Tom Brady has had his fair share of poor performances over the last 20 years. But on Sunday, the Tampa Bay Buccaneers quarterback suffered the worst loss of his Hall of Fame career at the hands of the New Orleans Saints.
The embarrassing defeat not only caused the Bucs to drop to 6-3 but it also completely changed the NFC playoff picture moving forward.
Tom Brady suffers the worst loss of his legendary career
Even all-time greats have bad days at the office. But Sunday represented a new low point for Tom Brady.
Coming off three straight strong performances, the 43-year-old looked to add to his impressive season totals against the Saints. Yet, even with Antonio Brown in the lineup, the Buccaneers looked more like a team in the hunt for the No. 1 pick rather than a Super Bowl-caliber squad.
Facing consistent pressure from the New Orleans defense, Brady completed just 22-of-38 passes for 209 yards. The six-time champion threw a season-high three interceptions in the 38-3 defeat.
Before Sunday, the Buffalo Bills held the honor of handing the greatest quarterback of all time his worst loss. Back in 2003, Brady and the Patriots fell to their AFC East foe by a final score of 31-0. A much younger version of TB12 completed just 50% of his passes for 123 yards and four interceptions.
Of course, New England lost just one more game all year and ended up winning its second Super Bowl title with Brady under center.
The NFC playoff picture completely changed after Sunday night
Although Tom Brady managed to win a title after suffering the worst loss of his career, that might not be the case this time around. In fact, the outcome of the Saints-Buccaneers game completely changed the NFC playoff picture.
Prior to Sunday’s win, New Orleans held the No. 5 seed. However, by taking down their division rival, the Saints vaulted all the way to the top of the NFC standings. Drew Brees and Co. own a 6-2 record and have won all three of their division games, including a clean sweep of Brady and the Bucs.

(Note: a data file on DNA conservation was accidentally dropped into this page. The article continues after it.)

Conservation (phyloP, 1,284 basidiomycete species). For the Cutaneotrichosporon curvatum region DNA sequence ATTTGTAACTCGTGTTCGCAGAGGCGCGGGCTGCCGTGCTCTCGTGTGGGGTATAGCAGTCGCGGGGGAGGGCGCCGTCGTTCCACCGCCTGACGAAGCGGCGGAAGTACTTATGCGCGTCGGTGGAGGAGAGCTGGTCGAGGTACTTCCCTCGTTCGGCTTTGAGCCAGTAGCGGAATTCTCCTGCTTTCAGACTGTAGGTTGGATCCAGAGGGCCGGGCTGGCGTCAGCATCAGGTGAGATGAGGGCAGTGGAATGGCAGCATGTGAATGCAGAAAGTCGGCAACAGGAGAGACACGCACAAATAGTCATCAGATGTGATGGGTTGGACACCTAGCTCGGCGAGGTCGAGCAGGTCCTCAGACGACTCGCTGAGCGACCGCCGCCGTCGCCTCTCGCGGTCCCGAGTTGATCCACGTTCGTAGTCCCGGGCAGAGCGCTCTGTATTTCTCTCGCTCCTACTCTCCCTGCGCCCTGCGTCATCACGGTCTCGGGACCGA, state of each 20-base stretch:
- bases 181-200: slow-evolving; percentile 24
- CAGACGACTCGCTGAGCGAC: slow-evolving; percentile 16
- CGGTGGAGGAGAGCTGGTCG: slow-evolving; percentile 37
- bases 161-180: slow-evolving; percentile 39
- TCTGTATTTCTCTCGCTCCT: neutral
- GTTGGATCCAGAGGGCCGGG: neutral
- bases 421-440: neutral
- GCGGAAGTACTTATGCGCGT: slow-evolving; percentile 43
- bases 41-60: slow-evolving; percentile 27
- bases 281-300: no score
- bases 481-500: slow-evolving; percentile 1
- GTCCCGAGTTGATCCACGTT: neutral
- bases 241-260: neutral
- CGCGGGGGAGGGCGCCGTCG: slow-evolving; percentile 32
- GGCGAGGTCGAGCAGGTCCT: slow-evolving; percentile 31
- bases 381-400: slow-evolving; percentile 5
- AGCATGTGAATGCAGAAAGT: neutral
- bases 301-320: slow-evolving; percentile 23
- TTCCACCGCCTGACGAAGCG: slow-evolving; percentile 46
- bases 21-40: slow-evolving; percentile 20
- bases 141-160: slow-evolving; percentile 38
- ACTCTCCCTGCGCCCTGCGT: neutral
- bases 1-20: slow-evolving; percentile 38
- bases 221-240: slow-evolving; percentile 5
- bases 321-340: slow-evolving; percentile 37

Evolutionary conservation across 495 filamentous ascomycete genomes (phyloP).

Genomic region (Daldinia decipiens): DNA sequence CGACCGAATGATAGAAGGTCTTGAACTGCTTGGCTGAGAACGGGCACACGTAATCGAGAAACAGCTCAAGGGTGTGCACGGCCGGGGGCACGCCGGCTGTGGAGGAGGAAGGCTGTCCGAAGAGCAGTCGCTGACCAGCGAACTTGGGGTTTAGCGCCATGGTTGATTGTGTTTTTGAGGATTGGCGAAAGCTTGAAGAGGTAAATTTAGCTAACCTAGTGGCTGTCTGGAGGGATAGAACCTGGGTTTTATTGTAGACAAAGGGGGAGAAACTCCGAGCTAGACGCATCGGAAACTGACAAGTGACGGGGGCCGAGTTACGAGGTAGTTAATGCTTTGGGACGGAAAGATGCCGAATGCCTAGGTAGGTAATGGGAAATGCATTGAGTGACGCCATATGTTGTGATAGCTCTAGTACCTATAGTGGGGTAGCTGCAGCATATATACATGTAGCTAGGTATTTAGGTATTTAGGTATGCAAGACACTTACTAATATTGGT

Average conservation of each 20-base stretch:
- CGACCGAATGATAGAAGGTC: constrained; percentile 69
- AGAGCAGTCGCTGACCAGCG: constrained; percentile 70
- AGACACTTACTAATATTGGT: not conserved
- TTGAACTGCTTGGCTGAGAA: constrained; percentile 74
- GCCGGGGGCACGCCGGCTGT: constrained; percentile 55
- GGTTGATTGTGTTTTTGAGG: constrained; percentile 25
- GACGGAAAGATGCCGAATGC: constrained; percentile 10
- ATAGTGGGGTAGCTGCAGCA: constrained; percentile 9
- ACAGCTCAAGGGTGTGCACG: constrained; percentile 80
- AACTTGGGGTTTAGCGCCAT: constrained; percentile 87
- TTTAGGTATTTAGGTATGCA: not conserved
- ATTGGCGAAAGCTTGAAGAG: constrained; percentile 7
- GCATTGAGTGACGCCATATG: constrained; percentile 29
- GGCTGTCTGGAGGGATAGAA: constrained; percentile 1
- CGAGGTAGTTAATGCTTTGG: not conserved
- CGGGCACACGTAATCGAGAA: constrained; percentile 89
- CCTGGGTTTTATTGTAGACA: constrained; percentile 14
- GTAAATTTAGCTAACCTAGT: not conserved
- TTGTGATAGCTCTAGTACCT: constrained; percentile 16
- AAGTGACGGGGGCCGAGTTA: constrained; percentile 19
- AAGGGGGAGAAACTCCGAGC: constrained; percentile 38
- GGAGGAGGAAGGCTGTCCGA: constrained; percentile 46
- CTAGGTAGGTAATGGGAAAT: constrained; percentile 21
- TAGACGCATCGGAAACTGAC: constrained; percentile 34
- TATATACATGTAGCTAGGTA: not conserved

Thanks to changes to the NFL playoff format, only the No. 1 seed in each conference gets a first-round bye. While New Orleans moved into the driver’s seat, Tampa fell to the fifth seed and now faces stiff competition to earn a wild card spot.
As long as the Saints take care of business, they should enjoy home-field advantage throughout the playoffs. Playing in a dome could come in handy when the weather starts taking a turn during the winter months.
Meanwhile, after suffering the most lopsided loss of his legendary career, Brady must figure out a way to get the Buccaneers rolling on offense again in order to stay in the playoff hunt.
Are the Buccaneers legitimate Super Bowl contenders?
At 6-3, the Buccaneers certainly aren’t in as bad shape as Tom Brady’s former team. However, Tampa no longer looks like the favorite to represent the NFC in Super Bowl 55.
Despite having arguably the most talented set of weapons in the league, Brady has not exactly been the model of consistency this season. The three-time NFL MVP has had some terrific performances, including a five-touchdown outing against the Los Angeles Chargers and a four-touchdown day in a 45-20 win against the Las Vegas Raiders.
However, Brady has also delivered some clunkers. He threw two interceptions in Tampa’s season-opening loss against New Orleans. He looked overmatched against the Chicago Bears in a one-point loss in Week 5. And on Sunday, a fast, physical Saints defense forced him to make some poor decisions that resulted in three interceptions.
In reality, Brady’s up-and-down season perfectly sums up this Buccaneers team. On one day, they can look like the best team in football. But yesterday, they looked thoroughly overmatched against their division rival.
Ultimately, unless Tampa can play with more consistency on both sides of the ball, it looks like the team will have a difficult time winning its first Super Bowl title since 2002.
All statistics courtesy of Pro Football Reference.